If your name is anything else, I cannot guess what it is.

Bonecrusher Doc
2010-02-13, 04:11 PM
I know it's been mentioned already, but this was my dad's response when he learned we were naming our son "Luka."

http://www.youtube.com/watch?v=M89c3hWx3RQ&feature=related
(caveat: two minor curse words)

Evidently he felt that a name ending in "-a" would sound feminine, resulting in my boy getting teased.

We had a thread similar to this a few months back where I mentioned we'd like to name a daughter Eowyn, though we would probably make that the middle name and give her a more conventional first name. I'm curious what the Playground thinks.

Siosilvar
2010-02-13, 04:30 PM
My last name gets a lot of comments, usually along the lines of "Savage? Dude, you have an AWESOME last name!"

zeratul
2010-02-13, 04:48 PM
My own name is fairly common and means "god is my judge" according to ye old wikipedia. In the unlikely event that I end up having kids, I like the name Tristan with Cuchulain as a middle name, and also the name Alistair.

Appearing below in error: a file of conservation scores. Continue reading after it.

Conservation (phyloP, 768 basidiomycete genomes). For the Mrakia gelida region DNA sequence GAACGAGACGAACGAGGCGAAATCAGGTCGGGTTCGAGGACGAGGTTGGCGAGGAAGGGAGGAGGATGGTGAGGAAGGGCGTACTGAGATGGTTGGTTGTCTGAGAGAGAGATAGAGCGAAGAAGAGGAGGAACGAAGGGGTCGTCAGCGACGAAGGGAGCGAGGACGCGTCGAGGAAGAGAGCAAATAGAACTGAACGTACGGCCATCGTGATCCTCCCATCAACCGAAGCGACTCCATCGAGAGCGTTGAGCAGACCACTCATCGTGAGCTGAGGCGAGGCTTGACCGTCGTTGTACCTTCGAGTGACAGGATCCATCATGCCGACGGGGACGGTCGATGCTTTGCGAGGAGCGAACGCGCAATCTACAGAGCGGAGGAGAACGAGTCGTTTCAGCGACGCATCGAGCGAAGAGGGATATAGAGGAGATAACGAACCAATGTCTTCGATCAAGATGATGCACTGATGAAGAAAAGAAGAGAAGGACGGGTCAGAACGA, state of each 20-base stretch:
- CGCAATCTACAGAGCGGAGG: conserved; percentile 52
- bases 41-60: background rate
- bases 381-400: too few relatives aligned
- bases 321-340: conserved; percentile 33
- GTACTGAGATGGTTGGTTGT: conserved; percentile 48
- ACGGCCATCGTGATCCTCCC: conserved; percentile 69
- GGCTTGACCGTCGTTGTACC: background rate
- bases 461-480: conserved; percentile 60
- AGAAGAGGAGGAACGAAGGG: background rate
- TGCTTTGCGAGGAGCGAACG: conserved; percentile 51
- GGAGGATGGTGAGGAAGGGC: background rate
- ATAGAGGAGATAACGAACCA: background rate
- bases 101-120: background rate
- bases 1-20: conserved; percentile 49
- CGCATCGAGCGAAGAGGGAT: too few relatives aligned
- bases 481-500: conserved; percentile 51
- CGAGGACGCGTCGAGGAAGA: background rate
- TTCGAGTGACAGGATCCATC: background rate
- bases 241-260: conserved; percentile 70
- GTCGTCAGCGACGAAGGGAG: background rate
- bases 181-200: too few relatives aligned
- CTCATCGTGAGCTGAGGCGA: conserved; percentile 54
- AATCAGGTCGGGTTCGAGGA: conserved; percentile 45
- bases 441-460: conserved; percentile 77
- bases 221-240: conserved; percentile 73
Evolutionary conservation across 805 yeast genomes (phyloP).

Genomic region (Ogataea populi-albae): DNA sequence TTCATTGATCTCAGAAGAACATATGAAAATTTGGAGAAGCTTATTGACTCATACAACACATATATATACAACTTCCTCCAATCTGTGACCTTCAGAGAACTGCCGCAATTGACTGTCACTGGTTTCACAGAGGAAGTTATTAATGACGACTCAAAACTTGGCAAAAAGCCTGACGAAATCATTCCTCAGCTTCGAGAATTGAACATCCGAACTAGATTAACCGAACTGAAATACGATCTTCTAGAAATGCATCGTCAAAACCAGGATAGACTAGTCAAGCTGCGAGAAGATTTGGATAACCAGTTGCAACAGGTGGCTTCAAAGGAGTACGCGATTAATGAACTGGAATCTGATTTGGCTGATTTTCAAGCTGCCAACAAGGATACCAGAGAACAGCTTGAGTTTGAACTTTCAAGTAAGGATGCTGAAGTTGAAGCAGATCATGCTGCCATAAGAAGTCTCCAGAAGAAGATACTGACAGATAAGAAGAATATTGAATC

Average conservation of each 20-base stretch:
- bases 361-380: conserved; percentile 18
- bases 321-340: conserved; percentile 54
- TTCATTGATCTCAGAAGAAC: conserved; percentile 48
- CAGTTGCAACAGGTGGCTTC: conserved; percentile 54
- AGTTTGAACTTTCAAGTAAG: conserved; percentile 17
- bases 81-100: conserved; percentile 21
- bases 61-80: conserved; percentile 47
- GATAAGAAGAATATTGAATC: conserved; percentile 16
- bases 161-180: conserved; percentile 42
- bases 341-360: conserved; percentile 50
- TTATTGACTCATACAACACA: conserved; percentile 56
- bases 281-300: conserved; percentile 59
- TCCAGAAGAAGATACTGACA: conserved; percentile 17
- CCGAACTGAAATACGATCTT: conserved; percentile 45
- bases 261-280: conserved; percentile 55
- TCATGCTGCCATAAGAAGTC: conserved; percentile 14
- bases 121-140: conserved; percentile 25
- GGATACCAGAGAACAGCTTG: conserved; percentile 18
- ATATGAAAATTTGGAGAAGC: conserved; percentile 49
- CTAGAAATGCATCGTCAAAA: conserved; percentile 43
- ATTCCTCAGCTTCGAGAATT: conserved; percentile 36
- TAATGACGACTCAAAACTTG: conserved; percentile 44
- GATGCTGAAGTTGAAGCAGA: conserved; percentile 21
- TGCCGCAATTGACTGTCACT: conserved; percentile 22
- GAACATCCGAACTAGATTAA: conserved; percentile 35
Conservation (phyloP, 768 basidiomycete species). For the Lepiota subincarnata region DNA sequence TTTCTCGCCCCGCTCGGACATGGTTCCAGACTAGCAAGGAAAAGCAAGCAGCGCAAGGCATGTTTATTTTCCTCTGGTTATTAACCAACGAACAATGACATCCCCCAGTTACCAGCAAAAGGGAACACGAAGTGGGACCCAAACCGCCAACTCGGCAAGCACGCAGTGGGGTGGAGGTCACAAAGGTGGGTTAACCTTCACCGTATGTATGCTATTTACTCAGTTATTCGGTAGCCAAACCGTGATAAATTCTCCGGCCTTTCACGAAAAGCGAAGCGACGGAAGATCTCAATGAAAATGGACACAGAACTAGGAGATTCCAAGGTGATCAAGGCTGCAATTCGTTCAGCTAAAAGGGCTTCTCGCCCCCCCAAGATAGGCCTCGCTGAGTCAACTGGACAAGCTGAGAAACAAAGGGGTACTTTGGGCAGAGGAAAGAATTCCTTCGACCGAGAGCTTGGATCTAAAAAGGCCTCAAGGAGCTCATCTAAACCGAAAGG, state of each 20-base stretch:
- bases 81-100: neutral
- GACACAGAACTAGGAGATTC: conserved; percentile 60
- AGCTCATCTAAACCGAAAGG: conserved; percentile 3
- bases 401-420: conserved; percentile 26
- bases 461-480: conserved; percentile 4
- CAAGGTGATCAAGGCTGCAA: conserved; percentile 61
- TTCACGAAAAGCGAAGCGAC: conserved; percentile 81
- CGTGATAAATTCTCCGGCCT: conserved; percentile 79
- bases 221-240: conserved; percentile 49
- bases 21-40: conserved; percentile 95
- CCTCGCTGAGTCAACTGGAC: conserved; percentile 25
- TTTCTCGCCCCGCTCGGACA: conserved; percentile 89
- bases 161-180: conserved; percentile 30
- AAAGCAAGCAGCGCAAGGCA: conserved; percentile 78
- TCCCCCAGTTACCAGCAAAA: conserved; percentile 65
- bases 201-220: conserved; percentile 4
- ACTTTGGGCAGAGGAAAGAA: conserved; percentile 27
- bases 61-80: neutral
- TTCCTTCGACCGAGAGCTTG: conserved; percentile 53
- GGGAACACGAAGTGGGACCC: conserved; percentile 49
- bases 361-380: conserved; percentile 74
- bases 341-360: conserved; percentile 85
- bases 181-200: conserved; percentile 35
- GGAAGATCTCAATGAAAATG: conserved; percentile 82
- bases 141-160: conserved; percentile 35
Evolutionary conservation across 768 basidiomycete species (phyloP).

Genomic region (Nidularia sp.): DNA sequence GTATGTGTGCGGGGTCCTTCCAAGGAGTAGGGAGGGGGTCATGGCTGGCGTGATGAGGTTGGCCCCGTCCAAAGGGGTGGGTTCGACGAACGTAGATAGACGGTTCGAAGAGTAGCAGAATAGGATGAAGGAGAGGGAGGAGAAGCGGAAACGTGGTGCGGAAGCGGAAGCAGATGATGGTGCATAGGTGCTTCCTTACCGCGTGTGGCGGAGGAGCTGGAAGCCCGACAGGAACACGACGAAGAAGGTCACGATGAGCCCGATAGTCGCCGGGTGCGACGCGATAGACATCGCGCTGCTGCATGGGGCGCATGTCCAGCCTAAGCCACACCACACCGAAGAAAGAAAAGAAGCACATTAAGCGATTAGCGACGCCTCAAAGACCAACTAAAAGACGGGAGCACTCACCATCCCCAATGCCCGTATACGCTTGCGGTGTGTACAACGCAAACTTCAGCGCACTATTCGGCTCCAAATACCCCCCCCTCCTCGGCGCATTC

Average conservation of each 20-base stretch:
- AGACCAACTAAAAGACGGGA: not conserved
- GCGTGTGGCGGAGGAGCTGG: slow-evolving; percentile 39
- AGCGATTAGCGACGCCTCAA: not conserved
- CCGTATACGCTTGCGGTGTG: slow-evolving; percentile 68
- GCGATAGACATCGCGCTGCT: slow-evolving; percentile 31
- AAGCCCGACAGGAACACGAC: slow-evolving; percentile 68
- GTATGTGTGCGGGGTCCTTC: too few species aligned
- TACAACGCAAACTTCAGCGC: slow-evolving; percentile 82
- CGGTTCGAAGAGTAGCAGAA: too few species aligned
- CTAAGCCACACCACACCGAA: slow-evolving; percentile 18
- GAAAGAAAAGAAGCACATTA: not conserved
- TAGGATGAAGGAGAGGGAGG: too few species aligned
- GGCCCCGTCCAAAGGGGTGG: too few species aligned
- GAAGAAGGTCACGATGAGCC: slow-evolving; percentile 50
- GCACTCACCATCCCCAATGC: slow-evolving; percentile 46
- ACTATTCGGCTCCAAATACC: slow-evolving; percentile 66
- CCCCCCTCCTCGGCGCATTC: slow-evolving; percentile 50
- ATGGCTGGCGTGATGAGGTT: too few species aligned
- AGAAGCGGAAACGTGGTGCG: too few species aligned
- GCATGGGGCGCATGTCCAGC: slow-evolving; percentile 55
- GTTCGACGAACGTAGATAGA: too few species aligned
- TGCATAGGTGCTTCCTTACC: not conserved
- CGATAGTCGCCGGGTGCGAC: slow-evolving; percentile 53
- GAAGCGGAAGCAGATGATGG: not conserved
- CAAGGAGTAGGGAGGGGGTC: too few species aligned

The Vorpal Tribble
2010-02-13, 05:00 PM
My first name is Joshua, Josh for short. I've always liked it. Especially the shortening. To josh is to joke or tease, and that fits me perfectly. My middle name is Adam because I was the firstborn, a parental joke, so it meshes nicely.

I'd like to name my first daughter Lorelai. I had a dream where the woman I love had our child and named her that. It's also pretty.

Aurora and Ivy I also have a thing for. I'm no hippy, just think they're beautiful names.

For my boys, Logan and Mordecai struck me as strong and masculine yet not ridiculously overused.

Thufir
2010-02-13, 05:02 PM
I quite like my name.

As far as naming children goes, well there's a tradition in my family that the first son must have John as a first or middle name. Beyond that... I don't know.
When I was young there were names I quite liked, but now, I think I'd want to go for something with some meaning. Doesn't have to be unusual names, but names chosen for a particular reason, probably referencing something.
The one example of this I can think of is that I would seriously consider giving a daughter the name Coraline.

RebelRogue
2010-02-13, 05:18 PM
Ivan. After Ivan the Terrible.
I actually know a pair of brothers names Attila and Czenghis!

Brother Oni
2010-02-14, 04:50 PM
I need the Pinyin for this. Neeeed.

I think the pinyin is xiao feng, but as I don't speak Mandarin, I'm not sure.


My Chinese teacher has basically said that we are never, EVER to translate names. It does not happen. Which confuses me greatly.

It's not really translating a name, it's finding the meaning behind the name which is buried in the characters.